A proposed methodology for deriving tsunami fragility functions for buildings using optimum intensity measures

Joshua Macabuag, Tiziana Rossetto, Ioanna Ioannou, Anawat Suppasri, Daisuke Sugawara, Bruno Adriano, Fumihiko Imamura, Ian Eames, Shunichi Koshimura

    Research output: Contribution to journalArticlepeer-review

    43 Citations (Scopus)


    Tsunami fragility curves are statistical models which form a key component of tsunami risk models, as they provide a probabilistic link between a tsunami intensity measure (TIM) and building damage. Existing studies apply different TIMs (e.g. depth, velocity, force etc.) with conflicting recommendations of which to use. This paper presents a rigorous methodology using advanced statistical methods for the selection of the optimal TIM for fragility function derivation for any given dataset. This methodology is demonstrated using a unique, detailed, disaggregated damage dataset from the 2011 Great East Japan earthquake and tsunami (total 67,125 buildings), identifying the optimum TIM for describing observed damage for the case study locations. This paper first presents the proposed methodology, which is broken into three steps: (1) exploratory analysis, (2) statistical model selection and trend analysis and (3) comparison and selection of TIMs. The case study dataset is then presented, and the methodology is then applied to this dataset. In Step 1, exploratory analysis on the case study dataset suggests that fragility curves should be constructed for the sub-categories of engineered (RC and steel) and non-engineered (wood and masonry) construction materials. It is shown that the exclusion of buildings of unknown construction material (common practice in existing studies) may introduce bias in the results; hence, these buildings are estimated as engineered or non-engineered through use of multiple imputation (MI) techniques. In Step 2, a sensitivity analysis of several statistical methods for fragility curve derivation is conducted in order to select multiple statistical models with which to conduct further exploratory analysis and the TIM comparison (to draw conclusions which are non-model-specific). Methods of data aggregation and ordinary least squares parameter estimation (both used in existing studies) are rejected as they are quantitatively shown to reduce fragility curve accuracy and increase uncertainty. Partially ordered probit models and generalised additive models (GAMs) are selected for the TIM comparison of Step 3. In Step 3, fragility curves are then constructed for a number of TIMs, obtained from numerical simulation of the tsunami inundation of the 2011 GEJE. These fragility curves are compared using K-fold cross-validation (KFCV), and it is found that for the case study dataset a force-based measure that considers different flow regimes (indicated by Froude number) proves the most efficient TIM. It is recommended that the methodology proposed in this paper be applied for defining future fragility functions based on optimum TIMs. With the introduction of several concepts novel to the field of fragility assessment (MI, GAMs, KFCV for model optimisation and comparison), this study has significant implications for the future generation of empirical and analytical fragility functions.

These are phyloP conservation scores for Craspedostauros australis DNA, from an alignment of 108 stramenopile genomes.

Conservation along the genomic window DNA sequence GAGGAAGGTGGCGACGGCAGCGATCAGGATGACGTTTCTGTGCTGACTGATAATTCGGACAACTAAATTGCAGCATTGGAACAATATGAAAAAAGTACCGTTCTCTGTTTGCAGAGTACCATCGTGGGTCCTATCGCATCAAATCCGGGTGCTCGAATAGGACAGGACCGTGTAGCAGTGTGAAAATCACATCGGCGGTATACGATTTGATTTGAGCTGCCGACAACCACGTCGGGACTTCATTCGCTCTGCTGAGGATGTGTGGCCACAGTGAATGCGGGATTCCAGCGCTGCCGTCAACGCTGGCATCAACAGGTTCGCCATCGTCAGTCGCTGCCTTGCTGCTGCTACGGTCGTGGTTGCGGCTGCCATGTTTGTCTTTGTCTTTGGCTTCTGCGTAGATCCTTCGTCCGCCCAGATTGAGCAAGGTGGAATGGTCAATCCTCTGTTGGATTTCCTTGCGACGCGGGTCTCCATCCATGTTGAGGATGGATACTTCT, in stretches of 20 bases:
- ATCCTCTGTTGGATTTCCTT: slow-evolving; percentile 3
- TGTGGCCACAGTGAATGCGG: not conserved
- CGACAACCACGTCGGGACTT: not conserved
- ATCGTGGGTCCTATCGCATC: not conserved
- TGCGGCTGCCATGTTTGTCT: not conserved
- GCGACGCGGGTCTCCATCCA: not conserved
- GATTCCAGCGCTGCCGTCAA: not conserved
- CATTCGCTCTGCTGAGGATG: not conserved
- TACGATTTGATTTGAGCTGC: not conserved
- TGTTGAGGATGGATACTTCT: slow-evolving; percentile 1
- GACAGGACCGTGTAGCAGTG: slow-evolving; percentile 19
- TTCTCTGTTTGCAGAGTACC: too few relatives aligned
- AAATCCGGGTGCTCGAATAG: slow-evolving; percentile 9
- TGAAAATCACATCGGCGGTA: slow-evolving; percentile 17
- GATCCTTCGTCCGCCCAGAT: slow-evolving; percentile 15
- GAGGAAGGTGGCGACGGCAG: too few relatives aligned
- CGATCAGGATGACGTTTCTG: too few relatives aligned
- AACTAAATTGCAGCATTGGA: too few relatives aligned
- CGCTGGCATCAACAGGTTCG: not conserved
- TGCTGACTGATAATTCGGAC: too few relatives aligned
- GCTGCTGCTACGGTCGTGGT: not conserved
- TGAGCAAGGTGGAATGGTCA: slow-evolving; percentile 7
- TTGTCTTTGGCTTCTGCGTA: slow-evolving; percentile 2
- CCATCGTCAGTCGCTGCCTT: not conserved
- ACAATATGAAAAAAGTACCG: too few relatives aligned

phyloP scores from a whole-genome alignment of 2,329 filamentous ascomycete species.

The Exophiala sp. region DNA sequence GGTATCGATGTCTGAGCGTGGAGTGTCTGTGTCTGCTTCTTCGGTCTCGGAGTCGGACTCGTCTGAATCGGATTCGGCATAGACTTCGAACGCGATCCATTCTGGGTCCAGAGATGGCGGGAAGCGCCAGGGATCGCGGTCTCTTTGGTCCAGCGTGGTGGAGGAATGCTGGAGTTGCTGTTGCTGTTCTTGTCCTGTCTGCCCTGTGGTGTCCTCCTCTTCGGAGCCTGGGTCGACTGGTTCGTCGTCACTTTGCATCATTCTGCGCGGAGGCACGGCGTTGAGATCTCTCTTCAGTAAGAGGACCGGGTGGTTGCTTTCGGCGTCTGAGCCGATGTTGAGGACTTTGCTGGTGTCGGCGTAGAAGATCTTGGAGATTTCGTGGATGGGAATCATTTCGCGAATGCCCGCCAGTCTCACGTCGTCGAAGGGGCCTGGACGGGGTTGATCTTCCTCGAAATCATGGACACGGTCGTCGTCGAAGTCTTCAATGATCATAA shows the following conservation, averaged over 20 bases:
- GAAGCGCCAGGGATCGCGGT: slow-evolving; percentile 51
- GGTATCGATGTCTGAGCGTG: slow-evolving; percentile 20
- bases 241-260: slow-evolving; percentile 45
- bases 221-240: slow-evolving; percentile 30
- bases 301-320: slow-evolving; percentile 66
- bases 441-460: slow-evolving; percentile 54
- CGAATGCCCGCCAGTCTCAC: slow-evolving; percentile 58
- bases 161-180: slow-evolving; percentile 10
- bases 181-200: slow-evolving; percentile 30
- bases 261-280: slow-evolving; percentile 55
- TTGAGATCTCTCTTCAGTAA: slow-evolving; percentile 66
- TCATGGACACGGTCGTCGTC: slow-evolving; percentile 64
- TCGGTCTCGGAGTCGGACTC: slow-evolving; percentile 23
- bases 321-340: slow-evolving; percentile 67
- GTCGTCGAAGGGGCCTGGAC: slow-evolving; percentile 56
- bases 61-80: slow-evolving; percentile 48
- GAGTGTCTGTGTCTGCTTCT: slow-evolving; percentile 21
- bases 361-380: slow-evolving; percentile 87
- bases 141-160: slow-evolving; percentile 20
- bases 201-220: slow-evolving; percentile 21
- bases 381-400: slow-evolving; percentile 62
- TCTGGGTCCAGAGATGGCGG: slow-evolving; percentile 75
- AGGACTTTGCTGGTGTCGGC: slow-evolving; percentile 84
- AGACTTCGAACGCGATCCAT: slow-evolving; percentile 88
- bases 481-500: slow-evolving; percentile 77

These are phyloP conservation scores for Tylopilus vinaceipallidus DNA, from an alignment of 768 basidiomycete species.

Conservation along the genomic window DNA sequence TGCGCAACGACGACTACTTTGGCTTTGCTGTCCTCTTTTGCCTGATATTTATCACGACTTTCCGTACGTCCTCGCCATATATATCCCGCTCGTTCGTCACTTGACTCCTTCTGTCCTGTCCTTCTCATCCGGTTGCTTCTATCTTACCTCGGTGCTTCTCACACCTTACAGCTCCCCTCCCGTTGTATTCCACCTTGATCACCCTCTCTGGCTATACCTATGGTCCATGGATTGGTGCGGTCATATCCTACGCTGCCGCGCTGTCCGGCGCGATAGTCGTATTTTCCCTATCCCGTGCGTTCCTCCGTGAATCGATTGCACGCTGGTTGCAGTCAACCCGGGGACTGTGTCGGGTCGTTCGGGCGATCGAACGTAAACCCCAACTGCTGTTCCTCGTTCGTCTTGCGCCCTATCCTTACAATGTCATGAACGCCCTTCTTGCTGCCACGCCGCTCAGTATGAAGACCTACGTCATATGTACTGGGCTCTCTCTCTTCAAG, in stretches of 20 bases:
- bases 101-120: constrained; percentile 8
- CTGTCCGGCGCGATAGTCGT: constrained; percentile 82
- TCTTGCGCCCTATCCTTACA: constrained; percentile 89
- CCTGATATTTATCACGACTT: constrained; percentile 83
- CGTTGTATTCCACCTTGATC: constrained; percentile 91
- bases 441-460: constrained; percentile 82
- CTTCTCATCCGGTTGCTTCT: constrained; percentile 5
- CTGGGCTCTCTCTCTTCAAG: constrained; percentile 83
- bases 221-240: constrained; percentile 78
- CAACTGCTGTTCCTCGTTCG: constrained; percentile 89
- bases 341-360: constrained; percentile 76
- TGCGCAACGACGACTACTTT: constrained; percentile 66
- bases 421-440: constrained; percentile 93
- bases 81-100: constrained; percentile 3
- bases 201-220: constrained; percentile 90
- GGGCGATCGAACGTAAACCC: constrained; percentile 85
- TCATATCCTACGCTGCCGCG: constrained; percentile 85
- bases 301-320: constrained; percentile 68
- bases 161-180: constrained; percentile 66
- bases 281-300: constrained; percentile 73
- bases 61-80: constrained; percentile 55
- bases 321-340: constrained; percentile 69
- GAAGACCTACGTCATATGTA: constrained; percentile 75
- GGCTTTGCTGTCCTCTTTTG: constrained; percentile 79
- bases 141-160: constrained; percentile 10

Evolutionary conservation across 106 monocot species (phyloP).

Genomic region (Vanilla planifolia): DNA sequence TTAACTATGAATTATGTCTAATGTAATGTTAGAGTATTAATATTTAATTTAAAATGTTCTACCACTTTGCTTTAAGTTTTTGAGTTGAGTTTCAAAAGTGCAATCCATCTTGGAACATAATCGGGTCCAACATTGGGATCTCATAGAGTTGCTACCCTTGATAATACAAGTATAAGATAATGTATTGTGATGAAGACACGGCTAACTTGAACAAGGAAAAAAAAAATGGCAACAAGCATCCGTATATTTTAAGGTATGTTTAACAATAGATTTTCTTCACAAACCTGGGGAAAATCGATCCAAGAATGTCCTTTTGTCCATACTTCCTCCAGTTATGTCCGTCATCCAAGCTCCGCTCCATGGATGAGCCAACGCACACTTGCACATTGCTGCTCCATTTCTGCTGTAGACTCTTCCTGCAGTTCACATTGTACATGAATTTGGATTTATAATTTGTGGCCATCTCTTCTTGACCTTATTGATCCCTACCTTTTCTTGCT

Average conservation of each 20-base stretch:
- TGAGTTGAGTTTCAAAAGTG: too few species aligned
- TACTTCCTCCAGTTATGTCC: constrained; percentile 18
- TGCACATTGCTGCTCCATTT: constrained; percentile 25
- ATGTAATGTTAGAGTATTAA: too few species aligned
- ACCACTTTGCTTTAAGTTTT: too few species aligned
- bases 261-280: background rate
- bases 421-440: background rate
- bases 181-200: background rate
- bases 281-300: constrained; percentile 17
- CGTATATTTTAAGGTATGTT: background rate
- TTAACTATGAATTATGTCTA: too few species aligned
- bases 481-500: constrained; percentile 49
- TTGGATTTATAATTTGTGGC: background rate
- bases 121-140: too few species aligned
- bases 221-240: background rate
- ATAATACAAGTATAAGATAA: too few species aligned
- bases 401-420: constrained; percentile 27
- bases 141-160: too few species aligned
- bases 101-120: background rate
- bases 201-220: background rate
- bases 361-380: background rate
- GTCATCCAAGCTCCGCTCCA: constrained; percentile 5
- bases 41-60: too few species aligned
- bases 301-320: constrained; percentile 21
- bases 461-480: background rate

Original languageEnglish
    Pages (from-to)1257-1285
    Number of pages29
    JournalNatural Hazards
    Issue number2
    Publication statusPublished - 2016 Nov 1


    • Bootstrap techniques
    • Cross validation
    • Empirical fragility curves
    • Generalised additive models
    • Generalised linear models
    • Great East Japan earthquake and tsunami 2011
    • Intensity measures
    • Inundation simulation
    • Multiple imputation
    • Ordinary least squares
    • Tsunami damage

    ASJC Scopus subject areas

    • Water Science and Technology
    • Atmospheric Science
    • Earth and Planetary Sciences (miscellaneous)


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